Lockheed Martin Raises Guidance on Strong Quarter

By Ezequiel Minaya Features Dow Jones Newswires

Lockheed Martin Corp. raised its full-year guidance for sales and profit Tuesday, as the company's latest quarterly results exceeded Wall Street expectations, boosted by sales in its aeronautics segment.

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Sales in Lockheed's aeronautics business, the largest contributor to the company's top line, jumped 19.4%, driven by sales in its F-35 program.

Shares rose 1.5% to $292.66 in premarket trading.

For the year, the company now expects net sales between $49.8 billion and $51 billion, up from a previous range of $49.5 billion to $50.7 billion. Lockheed also expects earnings on a per-share basis to land between $12.30 and $12.60, up from a previous range of $12.15 to $12.45.

As the world's largest defense company by sales, Lockheed Martin is the industry's bellwether. The company has also been in the public spotlight lately as it has grappled with policy uncertainty in Washington.

The U.S. defense budget has received a modest bump, but there are lingering questions about future growth as the White House develops its military strategy, and instability in the Middle East rattles key export markets.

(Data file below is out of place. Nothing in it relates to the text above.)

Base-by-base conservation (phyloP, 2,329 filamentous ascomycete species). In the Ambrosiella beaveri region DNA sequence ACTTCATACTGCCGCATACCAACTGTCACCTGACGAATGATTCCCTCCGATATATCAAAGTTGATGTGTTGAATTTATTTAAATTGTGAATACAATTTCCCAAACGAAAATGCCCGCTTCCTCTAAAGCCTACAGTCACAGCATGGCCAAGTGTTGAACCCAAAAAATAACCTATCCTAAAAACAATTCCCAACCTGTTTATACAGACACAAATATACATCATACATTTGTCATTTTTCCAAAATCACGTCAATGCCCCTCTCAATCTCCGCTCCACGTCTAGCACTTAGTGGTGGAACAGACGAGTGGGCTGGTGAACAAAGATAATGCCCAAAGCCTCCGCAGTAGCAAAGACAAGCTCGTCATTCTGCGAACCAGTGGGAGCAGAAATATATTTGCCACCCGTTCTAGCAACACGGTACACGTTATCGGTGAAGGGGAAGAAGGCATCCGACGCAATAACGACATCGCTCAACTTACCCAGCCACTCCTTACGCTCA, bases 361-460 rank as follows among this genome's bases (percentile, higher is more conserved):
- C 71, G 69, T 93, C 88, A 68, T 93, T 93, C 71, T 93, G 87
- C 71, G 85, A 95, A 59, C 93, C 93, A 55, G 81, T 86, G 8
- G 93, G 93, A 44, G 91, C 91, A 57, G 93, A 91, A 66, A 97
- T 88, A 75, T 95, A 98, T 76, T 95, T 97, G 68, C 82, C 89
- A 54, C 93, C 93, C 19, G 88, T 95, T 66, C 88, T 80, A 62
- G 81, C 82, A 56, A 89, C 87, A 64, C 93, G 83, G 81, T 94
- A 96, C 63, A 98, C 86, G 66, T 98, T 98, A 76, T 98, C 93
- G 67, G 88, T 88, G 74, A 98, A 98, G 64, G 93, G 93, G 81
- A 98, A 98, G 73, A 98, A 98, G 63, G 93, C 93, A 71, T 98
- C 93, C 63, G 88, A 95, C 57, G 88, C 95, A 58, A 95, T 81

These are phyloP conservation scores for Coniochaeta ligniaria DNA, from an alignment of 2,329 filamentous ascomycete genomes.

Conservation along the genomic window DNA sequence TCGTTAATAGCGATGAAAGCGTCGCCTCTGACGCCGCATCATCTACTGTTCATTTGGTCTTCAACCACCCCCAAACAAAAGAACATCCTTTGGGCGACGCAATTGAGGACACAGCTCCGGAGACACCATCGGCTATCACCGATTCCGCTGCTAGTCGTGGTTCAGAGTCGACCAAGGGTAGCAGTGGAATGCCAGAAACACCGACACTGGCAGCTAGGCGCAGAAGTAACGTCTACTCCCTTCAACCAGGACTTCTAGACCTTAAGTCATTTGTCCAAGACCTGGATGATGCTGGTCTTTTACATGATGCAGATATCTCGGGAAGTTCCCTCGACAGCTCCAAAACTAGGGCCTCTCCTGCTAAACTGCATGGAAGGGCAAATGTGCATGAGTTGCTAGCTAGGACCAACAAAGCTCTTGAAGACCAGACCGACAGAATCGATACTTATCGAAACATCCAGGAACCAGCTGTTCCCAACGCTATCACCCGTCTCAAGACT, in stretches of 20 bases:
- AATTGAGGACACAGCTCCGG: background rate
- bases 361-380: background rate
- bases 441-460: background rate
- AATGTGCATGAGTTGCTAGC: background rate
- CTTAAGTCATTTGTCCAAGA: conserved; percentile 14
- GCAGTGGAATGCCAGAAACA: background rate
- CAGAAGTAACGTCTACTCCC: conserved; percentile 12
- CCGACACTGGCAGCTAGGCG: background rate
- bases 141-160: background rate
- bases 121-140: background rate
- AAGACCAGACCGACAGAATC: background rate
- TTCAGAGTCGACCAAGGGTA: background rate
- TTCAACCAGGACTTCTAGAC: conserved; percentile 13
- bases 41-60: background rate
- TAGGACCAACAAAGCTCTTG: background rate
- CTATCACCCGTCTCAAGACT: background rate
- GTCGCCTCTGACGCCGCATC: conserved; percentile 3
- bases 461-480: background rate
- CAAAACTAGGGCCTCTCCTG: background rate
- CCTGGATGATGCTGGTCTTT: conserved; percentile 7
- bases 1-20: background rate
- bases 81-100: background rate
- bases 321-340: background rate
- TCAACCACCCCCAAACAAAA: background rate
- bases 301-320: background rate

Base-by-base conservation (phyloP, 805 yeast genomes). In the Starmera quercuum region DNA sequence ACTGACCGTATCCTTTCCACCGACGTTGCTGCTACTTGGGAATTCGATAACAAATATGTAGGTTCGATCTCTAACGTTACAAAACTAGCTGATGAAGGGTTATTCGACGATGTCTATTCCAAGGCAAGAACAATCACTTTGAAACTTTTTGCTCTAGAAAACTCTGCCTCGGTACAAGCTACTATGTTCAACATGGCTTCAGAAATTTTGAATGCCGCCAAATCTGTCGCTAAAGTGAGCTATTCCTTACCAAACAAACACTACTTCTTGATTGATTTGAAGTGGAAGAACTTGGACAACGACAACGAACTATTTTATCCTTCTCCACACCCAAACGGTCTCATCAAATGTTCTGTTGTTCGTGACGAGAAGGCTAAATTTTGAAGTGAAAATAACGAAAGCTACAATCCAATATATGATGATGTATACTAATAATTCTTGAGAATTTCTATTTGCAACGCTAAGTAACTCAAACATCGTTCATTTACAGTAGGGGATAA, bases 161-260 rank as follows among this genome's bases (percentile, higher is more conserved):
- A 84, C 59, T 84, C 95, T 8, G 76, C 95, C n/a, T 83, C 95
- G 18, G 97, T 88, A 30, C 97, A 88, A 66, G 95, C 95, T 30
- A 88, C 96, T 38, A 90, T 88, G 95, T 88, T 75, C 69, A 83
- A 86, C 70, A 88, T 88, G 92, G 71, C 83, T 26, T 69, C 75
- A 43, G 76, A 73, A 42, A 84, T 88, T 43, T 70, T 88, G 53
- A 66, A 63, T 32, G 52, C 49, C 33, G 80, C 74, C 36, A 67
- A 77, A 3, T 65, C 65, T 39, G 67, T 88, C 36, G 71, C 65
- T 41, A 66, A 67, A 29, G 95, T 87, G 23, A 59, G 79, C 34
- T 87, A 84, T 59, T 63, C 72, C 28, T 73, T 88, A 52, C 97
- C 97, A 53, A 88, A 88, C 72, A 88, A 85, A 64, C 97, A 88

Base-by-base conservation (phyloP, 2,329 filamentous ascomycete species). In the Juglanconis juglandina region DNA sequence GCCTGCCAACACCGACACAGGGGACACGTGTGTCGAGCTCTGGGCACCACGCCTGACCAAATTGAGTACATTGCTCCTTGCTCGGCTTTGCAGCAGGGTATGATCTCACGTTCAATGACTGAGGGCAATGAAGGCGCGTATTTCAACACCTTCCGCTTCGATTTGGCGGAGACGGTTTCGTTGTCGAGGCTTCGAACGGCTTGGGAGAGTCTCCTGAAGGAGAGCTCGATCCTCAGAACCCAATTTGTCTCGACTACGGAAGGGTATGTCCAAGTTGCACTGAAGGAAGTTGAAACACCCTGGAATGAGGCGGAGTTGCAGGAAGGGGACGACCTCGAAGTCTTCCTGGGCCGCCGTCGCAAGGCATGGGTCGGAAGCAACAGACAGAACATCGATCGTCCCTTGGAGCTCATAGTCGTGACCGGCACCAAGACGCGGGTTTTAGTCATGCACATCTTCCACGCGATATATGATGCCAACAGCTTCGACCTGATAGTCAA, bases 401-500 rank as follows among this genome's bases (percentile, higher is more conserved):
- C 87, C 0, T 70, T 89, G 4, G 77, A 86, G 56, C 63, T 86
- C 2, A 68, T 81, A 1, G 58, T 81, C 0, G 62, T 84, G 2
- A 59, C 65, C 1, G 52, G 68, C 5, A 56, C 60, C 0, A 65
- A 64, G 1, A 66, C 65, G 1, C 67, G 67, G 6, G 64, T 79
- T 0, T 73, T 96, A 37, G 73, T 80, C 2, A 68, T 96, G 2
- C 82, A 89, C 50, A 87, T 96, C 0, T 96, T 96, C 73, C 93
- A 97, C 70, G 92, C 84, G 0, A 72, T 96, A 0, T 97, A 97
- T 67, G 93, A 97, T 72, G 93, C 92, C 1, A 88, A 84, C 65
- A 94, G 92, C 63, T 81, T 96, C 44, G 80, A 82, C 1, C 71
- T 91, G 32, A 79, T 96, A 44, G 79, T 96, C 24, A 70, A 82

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Lockheed claimed $28 billion in potential new business from Saudi Arabia during President Donald Trump's May state visit, but gave little detail on its breakdown. Recent regional tensions surrounding Qatar have raised more questions over the timeline for closing deals in a crucial area for U.S. defense exports.

In all for the quarter ended in June, Lockheed Martin reported a profit of $942 million, or $3.23 a share a share, down from $1.02 billion, or $3.32 a share, a year earlier. Earnings from continuing operations on a per-share basis rose to $3.23 from $2.93. Revenue rose 9.6% to $12.69 billion.

Analysts were looking for per-share earnings of $3.11 on $12.44 billion in sales.

The Pentagon is set to move forward with some big programs this year, and Lockheed Martin leads the sector with potential opportunities worth as much as $55 billion, estimates Jefferies & Co. It is facing off against Boeing Co. in three of them: the GBSD land-based nuclear missile fleet, the LRSO air-launched missile program and the T-X Air Force trainer jet.

Write to Ezequiel Minaya at ezequiel.minaya@wsj.com

(END) Dow Jones Newswires

July 18, 2017 08:39 ET (12:39 GMT)